Chris Kennedy loves to stop by Wilensky’s Deli in Mile-End to grab a sandwich.

This seemingly simple act, however, wasn’t always easy for him. 

“I'd just have to bang on the door all the time and they would be busy and have to come out and give me a sandwich,” he said. 

Kennedy uses a wheelchair and like many Montrealers with limited mobility, he often has a hard time accessing commercial buildings. 

So he had a custom ramp built for Wilensky’s, provided through J’accede Quebec, a non-profit organization he works for.

Its overarching goal is to promote a more inclusive and barrier-free society, working with the Stop Gap foundation out of Toronto. 

Ramp at Wilensky's

A ramp is shown being put in front of Wilensky's Deli for a customer who uses a wheelchair. 

Both groups give free ramps to businesses that only have one step to get inside. 

“I found it's been a very positive experience people are always happy to make their business more accessible,” Kennedy said. “You know they're getting more clients and we're improving accessibility in the city.” 

The City of Montreal launched a new program back in January, committing $1.6 million over five years to add wheelchair ramps and wider doors that open automatically. The city says it will be able to fund around 40 projects each year.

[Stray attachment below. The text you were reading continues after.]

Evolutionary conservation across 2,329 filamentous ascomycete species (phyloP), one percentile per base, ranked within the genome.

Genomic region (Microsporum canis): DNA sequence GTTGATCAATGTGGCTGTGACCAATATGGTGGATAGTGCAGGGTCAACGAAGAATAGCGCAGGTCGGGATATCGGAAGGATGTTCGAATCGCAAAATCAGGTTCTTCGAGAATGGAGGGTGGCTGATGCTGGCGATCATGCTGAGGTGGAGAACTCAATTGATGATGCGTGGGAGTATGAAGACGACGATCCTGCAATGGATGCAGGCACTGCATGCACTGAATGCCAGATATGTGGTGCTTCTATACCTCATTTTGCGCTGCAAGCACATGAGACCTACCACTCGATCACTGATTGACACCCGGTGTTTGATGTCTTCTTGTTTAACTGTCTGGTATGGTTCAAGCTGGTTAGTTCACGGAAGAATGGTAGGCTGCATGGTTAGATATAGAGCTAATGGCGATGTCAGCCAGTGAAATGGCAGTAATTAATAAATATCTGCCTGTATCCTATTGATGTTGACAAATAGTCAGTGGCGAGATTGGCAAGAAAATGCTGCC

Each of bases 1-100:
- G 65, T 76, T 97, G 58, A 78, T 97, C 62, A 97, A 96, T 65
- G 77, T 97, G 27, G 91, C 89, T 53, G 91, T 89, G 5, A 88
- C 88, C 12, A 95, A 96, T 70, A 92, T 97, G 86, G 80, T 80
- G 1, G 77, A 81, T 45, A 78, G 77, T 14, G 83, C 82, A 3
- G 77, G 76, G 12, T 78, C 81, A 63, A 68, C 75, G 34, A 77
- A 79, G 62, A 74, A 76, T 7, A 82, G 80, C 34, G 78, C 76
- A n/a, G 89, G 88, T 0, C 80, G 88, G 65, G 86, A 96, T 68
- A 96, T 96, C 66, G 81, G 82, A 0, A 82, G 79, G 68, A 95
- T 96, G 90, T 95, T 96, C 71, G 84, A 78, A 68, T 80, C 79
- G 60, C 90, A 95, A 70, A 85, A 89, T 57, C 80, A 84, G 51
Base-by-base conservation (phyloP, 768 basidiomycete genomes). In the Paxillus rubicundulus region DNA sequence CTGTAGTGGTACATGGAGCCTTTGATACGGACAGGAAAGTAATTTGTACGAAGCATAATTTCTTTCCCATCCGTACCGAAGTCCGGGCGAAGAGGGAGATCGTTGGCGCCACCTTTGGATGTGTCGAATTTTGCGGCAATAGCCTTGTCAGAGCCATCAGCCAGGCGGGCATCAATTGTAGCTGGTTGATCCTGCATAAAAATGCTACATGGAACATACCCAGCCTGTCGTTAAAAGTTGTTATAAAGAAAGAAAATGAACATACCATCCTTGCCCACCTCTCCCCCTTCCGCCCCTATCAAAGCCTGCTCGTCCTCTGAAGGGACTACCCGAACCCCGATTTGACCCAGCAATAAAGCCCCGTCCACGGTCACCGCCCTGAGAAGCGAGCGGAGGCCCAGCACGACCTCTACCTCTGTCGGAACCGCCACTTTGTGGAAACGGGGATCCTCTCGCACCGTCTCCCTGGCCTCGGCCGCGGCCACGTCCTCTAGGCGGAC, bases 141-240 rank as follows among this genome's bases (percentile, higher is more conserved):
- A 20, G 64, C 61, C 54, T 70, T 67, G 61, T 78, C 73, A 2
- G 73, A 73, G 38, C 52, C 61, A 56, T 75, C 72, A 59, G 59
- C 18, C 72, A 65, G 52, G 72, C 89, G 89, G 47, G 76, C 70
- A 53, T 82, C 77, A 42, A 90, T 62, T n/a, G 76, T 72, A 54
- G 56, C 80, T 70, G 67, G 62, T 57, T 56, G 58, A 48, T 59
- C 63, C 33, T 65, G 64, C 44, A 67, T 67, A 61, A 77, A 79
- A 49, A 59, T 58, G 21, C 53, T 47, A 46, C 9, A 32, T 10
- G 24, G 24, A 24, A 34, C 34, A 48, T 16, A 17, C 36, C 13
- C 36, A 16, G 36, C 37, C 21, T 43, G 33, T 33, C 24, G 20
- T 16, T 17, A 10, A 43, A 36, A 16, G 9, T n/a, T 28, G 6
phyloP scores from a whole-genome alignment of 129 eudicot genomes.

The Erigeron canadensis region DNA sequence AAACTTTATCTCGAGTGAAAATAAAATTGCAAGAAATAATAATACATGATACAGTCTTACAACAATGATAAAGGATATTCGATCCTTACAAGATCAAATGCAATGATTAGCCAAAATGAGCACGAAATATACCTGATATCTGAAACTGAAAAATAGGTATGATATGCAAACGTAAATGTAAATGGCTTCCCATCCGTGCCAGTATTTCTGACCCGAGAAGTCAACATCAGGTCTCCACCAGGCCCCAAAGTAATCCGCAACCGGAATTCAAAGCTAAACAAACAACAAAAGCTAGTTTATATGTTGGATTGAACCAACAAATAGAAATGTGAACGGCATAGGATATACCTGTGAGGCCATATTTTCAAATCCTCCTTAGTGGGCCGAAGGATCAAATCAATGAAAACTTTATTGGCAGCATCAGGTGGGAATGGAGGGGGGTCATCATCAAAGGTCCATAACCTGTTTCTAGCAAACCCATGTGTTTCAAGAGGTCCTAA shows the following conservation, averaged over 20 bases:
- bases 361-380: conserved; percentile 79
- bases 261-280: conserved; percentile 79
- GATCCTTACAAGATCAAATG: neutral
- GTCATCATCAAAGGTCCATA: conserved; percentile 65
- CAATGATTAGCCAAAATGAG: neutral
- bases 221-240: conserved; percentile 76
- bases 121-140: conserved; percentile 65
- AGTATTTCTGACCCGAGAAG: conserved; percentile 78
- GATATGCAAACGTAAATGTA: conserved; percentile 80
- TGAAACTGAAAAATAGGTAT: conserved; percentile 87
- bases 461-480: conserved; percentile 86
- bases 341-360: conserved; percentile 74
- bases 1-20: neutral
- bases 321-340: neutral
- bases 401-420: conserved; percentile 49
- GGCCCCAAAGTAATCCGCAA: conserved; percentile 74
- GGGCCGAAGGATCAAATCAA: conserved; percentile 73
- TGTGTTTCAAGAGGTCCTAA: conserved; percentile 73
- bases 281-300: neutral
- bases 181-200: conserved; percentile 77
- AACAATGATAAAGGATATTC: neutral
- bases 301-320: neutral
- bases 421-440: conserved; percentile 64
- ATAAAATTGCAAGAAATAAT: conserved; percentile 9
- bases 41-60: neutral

Advocates for the disabled argue that isn’t nearly enough considering 60 per cent of buildings around Montreal are not accessible. 

J’accede Quebec decided not to wait around for the city to solve this problem. 

Its lightweight, non-permanent ramps are custom-made for each business location and are painted bright colours by volunteers. 

On Saturday volunteers used donated materials to make ramps for twelve local businesses.

“Montreal is just a city that has a lot of problems with accessibility even to simple businesses so I thought it was really important to come in and help out,” said Lauren Reynolds.

Some volunteers even brought their children to lend a hand. 

“They got to get their hands dirty, painting, building and some sanding,” said Brian Miller.

Volunteers make ramps

Volunteers hope that through promoting accessibility they’ll also create awareness about barriers that can keep people like Stephanie Chipeur from fully enjoying Montreal. 

“This is going to make a huge difference for me to be able to take shelter if need be like anyone else does in the rain or in the snow, or to go in and do a quick purchase,” she said. 

Businesses owners interested in receiving a ramp can contact J'accede Quebec for more information.

Volunteers paint ramp

Volunteers put a fresh coat of paint on a newly built ramp